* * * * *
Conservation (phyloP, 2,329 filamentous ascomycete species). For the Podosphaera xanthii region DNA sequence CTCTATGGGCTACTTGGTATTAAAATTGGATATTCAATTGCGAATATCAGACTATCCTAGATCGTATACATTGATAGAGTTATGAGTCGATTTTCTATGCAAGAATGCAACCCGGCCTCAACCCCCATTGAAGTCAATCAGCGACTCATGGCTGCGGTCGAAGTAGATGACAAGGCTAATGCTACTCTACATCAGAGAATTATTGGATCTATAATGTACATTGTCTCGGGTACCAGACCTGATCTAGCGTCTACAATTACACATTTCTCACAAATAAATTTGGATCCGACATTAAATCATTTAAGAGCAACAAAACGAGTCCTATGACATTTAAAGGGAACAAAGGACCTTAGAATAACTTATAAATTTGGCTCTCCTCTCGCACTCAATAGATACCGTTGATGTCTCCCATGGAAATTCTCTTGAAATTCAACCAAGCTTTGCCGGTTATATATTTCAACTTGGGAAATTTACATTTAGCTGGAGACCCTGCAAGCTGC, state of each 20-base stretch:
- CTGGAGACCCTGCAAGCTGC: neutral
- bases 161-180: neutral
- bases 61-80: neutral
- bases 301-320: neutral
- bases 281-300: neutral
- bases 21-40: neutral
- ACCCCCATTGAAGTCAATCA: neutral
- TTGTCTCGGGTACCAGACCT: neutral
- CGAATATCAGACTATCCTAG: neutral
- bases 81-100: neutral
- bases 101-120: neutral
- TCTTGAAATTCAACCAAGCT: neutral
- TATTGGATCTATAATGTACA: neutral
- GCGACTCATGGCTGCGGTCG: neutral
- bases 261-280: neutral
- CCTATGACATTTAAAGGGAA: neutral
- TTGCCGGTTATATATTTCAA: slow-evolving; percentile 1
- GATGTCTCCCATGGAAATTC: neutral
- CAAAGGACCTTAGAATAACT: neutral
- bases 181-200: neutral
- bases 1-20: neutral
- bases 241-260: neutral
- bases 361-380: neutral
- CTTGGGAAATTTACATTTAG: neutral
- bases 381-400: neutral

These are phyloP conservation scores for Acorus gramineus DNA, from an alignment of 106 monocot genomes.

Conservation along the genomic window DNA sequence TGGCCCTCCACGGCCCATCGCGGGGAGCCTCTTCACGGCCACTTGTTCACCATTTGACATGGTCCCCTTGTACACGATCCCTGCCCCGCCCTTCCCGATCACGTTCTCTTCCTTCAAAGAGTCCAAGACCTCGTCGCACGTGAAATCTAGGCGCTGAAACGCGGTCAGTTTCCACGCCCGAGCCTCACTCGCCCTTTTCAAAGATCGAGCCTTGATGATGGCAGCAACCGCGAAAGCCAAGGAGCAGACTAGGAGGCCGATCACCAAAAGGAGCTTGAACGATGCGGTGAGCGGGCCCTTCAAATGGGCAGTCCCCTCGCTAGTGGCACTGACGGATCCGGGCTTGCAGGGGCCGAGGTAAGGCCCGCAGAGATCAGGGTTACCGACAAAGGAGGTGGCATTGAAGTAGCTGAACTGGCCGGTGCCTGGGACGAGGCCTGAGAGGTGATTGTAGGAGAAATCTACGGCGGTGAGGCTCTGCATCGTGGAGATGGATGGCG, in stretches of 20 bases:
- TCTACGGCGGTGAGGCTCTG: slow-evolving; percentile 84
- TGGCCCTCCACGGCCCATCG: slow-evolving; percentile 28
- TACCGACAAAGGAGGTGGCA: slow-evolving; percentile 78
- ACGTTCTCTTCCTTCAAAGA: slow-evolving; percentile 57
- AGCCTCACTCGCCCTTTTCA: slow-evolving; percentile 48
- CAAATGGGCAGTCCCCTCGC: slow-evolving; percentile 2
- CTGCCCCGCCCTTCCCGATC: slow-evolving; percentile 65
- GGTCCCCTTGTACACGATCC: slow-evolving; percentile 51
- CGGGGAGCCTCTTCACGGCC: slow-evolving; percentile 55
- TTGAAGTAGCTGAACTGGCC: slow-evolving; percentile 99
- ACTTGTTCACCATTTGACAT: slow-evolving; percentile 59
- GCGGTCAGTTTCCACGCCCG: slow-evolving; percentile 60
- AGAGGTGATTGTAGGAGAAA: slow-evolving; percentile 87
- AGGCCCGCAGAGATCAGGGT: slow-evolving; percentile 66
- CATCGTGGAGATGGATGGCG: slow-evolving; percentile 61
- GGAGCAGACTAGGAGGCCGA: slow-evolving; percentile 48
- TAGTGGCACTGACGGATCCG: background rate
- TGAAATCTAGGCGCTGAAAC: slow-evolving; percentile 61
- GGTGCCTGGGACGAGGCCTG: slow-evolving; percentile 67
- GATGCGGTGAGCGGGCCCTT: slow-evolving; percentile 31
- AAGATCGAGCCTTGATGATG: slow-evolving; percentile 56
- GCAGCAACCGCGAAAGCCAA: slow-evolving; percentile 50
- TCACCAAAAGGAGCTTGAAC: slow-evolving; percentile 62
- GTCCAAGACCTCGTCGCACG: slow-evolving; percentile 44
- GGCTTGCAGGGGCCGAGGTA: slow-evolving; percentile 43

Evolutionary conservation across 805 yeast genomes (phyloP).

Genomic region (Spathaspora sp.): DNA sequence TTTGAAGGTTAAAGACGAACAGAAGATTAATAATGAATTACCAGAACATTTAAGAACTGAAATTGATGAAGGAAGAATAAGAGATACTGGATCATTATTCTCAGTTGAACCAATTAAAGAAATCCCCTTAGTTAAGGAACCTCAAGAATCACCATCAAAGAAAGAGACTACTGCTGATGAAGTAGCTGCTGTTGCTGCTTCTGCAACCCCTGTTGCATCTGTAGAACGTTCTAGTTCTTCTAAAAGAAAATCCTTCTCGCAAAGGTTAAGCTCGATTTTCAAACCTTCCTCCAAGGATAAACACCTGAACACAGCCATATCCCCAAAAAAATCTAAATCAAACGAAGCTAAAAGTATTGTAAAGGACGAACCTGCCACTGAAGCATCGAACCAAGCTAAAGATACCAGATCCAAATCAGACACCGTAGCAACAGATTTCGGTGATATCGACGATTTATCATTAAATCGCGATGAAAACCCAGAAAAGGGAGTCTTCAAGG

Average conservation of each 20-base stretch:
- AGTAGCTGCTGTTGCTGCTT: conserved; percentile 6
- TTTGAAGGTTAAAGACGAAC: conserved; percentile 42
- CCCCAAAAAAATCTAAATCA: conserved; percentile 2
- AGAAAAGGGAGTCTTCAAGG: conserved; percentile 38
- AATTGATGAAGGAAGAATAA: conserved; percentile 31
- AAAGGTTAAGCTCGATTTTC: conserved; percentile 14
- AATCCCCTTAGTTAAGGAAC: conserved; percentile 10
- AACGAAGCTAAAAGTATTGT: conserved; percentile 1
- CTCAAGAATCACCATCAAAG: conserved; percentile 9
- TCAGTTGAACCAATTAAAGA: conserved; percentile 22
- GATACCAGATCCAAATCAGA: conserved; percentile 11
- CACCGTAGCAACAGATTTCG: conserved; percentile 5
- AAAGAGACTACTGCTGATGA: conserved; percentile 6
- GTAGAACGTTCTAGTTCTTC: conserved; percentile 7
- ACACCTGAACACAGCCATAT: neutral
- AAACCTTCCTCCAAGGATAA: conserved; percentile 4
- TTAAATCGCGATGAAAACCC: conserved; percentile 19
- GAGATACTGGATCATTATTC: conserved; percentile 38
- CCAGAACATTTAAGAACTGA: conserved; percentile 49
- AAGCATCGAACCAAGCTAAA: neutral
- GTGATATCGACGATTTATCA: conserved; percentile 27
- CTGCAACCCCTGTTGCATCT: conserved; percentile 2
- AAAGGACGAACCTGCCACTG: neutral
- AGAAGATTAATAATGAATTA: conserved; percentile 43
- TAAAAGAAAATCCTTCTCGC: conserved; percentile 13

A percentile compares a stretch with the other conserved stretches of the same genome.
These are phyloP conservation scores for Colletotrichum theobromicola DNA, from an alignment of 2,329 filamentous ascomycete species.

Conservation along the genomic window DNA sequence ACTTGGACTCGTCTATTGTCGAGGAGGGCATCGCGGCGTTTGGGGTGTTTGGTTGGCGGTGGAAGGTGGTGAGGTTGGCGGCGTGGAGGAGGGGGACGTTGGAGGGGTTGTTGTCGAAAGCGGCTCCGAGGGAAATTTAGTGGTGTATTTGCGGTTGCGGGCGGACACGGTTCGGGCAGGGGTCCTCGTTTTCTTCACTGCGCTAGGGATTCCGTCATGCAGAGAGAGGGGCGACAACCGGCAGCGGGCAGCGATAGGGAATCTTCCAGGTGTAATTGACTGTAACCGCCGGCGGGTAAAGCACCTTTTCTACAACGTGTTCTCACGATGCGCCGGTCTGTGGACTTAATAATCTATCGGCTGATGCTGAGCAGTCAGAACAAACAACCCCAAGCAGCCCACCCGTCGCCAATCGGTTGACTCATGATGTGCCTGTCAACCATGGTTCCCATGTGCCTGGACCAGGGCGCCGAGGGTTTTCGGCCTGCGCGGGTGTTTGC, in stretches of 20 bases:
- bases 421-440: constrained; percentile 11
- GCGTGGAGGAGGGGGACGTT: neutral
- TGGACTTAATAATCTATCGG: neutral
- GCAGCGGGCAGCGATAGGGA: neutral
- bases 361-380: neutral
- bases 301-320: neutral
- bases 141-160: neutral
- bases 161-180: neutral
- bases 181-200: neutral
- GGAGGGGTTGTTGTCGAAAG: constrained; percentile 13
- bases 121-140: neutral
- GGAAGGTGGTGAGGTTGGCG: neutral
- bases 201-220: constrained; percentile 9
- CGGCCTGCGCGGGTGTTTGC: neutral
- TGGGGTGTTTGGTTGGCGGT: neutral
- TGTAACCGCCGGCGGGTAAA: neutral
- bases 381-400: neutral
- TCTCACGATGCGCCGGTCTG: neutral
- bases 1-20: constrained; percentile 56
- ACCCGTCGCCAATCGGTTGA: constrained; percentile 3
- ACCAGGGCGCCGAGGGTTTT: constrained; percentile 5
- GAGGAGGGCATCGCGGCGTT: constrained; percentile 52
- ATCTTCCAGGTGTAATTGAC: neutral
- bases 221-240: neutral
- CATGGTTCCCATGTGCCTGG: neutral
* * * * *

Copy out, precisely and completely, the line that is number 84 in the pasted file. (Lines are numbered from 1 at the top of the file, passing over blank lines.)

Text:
Conservation along the genomic window DNA sequence ACTTGGACTCGTCTATTGTCGAGGAGGGCATCGCGGCGTTTGGGGTGTTTGGTTGGCGGTGGAAGGTGGTGAGGTTGGCGGCGTGGAGGAGGGGGACGTTGGAGGGGTTGTTGTCGAAAGCGGCTCCGAGGGAAATTTAGTGGTGTATTTGCGGTTGCGGGCGGACACGGTTCGGGCAGGGGTCCTCGTTTTCTTCACTGCGCTAGGGATTCCGTCATGCAGAGAGAGGGGCGACAACCGGCAGCGGGCAGCGATAGGGAATCTTCCAGGTGTAATTGACTGTAACCGCCGGCGGGTAAAGCACCTTTTCTACAACGTGTTCTCACGATGCGCCGGTCTGTGGACTTAATAATCTATCGGCTGATGCTGAGCAGTCAGAACAAACAACCCCAAGCAGCCCACCCGTCGCCAATCGGTTGACTCATGATGTGCCTGTCAACCATGGTTCCCATGTGCCTGGACCAGGGCGCCGAGGGTTTTCGGCCTGCGCGGGTGTTTGC, in stretches of 20 bases: